The St Francis Legends are two of Liszt’s finest examples of conjuring up natural imagery at the keyboard, the first with its very delicate imitation of birdsong—of which we are given quite a feast before the sermon begins—and the second with its opportunity to describe a storm at sea. The first is inspired by the well-known story, as related in The Little Flowers of St Francis of Assisi, when St Francis, marvelling at a multitude of birds in the trees by his path, breaks off his travels in order to preach to them. Liszt’s ‘other’ patron saint, St Francis of Paola, is not so famous, but his story provokes a stupendous musical response from Liszt, who kept a painting of the legend in his study for many years: a ferryman refused to carry the saint across the Straits of Messina, saying that saints ought to be able to walk on water. Improvising both raft and sail from his cloak and staff, St Francis crossed safely. Each of these legends quotes one of Liszt’s own choral pieces inspired by each saint: the first uses a theme from Cantico del Sol, S4; the second a passage from An den heiligen Franziskus von Paula, S28. The narrative background to the pieces in no way hampers Liszt from devising a very satisfying musical structure.
The Berceuse exists in two very different versions: the 1854 piece is, for all its debt to Chopin’s model, also in D flat, with a constant D flat pedal-note, simpler than Chopin’s in conception, and largely free from florid decoration. The later version, whilst it preserves the harmonies of the original and the melodic fragments, applies an almost overwhelming amount of filigree ornament. Although this makes for rather a long work, it is also an impressively soothing one, and the studied absence of a continuous melodic line produces an ineluctable wistfulness. The Impromptu, too, has a second version, curiously entitled Nocturne, but the changes are slight, and, frankly, do not improve upon the original score which is recorded here. One of a number of isolated pieces which Liszt composed for his friend, the Baroness von Meyendorff, the Impromptu stands on the threshold of the extraordinary avant-garde world of Liszt’s final years, and, although the piece is cast in F sharp, there is a colourful ambiguity in some of the harmonic movement. The Piano Piece in A flat No 1 is a real rarity. The Neue Liszt-Ausgabe does not print it [at the time of writing], believing it to be lost. They do print the Piano Piece in A flat No 2, of uncertain date, which is more or less identical with the main theme of the First Ballade, but transposed into A flat. Both works are album-leaves, and neither was given a title by Liszt himself. Briefly, the history of No 1 is that it was sighted in manuscript in 1968 when it was auctioned into private hands, and has not been seen since. But a previous owner of the manuscript had permitted its publication in The Piano Student—a magazine long since defunct—in December 1935, whence the Liszt Society obtained it, for publication in 1988 through Bardic Press. Composed in May 1865, and marked Sans mesure, this work, too, bridges the gap between the world of the Liebesträume and that of the late pieces, and does so with utter simplicity.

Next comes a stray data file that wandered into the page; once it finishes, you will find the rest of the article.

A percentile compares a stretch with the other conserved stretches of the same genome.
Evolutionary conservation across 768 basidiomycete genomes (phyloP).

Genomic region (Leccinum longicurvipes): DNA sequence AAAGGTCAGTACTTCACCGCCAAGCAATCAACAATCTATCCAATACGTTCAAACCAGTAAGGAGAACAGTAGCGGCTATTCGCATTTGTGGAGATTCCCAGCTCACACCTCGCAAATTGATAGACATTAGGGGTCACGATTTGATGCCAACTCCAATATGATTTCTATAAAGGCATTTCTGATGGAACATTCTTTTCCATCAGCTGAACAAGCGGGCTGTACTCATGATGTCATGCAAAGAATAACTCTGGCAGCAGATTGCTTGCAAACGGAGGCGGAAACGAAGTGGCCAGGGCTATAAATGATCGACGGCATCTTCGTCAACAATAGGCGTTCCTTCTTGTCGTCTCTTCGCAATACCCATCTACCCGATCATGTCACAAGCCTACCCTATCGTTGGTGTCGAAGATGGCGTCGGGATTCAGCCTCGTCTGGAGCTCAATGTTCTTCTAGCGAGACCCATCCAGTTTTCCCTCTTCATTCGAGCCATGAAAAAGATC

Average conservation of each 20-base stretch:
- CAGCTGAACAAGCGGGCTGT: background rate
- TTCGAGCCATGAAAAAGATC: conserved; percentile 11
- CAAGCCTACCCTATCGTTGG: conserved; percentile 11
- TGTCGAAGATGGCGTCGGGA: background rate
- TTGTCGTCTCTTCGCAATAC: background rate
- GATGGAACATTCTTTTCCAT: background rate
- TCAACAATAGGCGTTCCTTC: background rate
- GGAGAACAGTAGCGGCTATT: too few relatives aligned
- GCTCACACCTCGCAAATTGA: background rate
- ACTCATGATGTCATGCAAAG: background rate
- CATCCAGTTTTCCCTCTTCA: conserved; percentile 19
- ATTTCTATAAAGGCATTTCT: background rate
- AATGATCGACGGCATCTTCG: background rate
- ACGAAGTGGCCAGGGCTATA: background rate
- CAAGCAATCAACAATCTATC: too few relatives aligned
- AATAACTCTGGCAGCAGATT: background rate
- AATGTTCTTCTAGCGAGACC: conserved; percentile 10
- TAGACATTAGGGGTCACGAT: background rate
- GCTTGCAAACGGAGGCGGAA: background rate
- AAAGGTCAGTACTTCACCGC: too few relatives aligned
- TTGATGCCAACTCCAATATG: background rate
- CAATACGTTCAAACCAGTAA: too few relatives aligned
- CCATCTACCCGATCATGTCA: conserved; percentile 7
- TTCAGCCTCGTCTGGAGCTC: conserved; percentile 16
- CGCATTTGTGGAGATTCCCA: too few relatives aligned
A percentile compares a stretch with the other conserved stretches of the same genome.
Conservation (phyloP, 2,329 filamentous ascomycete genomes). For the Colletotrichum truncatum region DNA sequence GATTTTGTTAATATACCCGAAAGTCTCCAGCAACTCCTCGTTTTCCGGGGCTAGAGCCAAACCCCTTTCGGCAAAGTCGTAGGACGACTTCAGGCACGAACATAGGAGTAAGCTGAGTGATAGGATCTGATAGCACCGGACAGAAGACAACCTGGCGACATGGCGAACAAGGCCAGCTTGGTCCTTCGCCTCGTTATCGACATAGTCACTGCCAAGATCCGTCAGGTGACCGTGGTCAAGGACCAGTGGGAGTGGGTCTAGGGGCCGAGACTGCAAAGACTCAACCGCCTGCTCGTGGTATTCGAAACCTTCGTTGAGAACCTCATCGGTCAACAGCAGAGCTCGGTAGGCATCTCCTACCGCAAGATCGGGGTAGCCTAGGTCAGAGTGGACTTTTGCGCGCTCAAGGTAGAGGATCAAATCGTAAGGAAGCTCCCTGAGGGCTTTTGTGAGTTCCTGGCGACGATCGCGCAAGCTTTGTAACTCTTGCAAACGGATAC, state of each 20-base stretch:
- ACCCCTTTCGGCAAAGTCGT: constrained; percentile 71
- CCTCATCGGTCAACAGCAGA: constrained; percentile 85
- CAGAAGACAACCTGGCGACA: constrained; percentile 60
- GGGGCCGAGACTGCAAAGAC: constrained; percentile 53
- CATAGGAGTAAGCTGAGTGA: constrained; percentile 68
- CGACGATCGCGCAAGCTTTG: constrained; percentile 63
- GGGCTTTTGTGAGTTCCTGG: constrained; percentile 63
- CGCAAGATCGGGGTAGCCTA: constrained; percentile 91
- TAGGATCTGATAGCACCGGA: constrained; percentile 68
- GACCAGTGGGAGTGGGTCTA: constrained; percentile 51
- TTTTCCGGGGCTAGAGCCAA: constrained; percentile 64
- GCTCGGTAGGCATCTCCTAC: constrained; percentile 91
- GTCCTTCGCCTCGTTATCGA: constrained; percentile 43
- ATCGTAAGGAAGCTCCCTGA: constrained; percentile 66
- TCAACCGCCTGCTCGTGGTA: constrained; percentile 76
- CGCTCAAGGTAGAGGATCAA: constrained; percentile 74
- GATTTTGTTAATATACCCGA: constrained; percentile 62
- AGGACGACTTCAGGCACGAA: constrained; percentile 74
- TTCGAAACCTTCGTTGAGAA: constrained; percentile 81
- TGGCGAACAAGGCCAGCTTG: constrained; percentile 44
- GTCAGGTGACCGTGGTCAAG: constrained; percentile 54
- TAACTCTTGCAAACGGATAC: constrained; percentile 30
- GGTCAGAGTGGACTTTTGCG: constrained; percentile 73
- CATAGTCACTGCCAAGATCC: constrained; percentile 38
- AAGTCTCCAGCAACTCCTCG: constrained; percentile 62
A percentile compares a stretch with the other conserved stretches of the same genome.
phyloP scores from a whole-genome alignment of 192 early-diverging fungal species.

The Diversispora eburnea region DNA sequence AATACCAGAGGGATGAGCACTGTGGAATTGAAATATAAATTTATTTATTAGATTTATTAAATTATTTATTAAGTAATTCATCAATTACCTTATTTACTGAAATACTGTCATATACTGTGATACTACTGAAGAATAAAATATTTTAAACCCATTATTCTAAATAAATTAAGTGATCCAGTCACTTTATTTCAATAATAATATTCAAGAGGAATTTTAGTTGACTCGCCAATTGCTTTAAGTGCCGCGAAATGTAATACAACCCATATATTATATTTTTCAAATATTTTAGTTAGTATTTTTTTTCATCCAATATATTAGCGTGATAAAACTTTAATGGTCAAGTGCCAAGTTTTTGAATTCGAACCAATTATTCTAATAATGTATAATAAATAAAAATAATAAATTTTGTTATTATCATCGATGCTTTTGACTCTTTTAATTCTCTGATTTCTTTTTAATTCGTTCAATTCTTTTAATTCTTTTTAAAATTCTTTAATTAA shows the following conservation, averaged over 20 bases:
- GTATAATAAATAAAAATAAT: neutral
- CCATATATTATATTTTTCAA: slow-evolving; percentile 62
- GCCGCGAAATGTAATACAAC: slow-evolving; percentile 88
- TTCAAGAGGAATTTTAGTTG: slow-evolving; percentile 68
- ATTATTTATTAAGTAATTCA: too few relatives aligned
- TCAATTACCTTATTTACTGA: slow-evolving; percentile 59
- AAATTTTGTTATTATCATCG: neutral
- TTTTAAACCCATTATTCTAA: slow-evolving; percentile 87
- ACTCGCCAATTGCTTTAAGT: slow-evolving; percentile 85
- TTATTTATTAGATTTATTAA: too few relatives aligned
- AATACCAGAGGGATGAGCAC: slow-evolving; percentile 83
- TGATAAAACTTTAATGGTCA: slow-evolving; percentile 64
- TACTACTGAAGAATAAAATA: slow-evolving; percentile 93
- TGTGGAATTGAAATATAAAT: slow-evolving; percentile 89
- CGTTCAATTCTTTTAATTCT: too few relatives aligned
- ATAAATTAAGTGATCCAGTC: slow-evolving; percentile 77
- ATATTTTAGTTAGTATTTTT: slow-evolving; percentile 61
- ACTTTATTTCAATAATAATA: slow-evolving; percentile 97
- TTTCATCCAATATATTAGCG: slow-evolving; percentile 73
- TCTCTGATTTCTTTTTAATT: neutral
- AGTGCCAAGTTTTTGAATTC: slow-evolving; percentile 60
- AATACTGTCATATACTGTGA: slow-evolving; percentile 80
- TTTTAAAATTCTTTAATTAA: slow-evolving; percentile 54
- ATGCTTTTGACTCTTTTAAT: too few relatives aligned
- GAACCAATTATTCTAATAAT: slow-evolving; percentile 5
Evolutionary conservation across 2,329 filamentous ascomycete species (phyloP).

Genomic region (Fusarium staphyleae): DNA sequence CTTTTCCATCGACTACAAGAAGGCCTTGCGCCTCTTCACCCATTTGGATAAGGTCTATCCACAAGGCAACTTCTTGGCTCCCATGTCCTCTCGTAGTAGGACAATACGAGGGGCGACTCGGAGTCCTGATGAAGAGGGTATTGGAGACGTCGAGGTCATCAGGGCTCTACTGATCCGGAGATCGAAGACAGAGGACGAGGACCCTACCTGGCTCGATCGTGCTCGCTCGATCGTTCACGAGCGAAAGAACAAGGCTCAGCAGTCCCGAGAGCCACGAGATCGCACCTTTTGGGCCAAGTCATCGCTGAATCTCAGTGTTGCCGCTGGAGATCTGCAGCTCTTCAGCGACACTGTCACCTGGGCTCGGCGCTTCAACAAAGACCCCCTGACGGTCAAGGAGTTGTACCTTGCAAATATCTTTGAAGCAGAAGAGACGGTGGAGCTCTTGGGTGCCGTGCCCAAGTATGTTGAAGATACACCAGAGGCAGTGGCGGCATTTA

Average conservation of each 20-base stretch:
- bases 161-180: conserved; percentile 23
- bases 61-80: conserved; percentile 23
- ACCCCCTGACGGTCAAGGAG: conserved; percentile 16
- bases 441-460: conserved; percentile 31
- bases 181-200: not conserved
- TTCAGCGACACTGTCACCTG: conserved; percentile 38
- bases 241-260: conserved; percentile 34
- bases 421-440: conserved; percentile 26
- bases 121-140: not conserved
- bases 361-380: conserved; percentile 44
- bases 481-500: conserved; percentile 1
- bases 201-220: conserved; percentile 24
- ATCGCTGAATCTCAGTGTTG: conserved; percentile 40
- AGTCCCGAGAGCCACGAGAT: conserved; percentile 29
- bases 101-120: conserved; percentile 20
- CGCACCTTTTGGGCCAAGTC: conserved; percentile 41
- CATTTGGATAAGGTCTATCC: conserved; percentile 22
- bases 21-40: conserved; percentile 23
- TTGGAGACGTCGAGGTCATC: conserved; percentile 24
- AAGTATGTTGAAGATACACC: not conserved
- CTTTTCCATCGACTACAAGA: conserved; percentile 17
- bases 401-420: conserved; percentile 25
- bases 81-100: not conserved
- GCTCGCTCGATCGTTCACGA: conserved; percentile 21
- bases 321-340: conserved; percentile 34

The two Polonaises once again recall Chopin, but only for the titles; the epic spread of the first one, in particular, has no equivalent in the Polish composer’s canon, and there is a ceremonial feeling to the second which brings other non-Polish Polonaises to mind, such as those of Beethoven, Schubert or Tchaikovsky. The C minor piece, entitled ‘mélancolique’ by Liszt, though most editions omit to mention it, has remained rather sadly neglected, but it is an excellent work of its kind, seeming to bear the woes of the whole world on its shoulders. Even the contrasting major-key tune fails to alleviate the gloom, which is confirmed by a very strange meditative cadenza in which the pulse changes to 4/4 and the dance-style of the Polonaise becomes a distant memory. The Second Polonaise used to be something of a warhorse: Busoni played it (and saddled it with much too long a cadenza, however interesting!), and Rachmaninov and Grainger both recorded it. A little less hackneyed nowadays, it remains a good foil for its companion, and its ingredients of two splendid themes and some really musical pyrotechnical variations make it a compelling concert-piece.
Leslie Howard ï¿½ 1988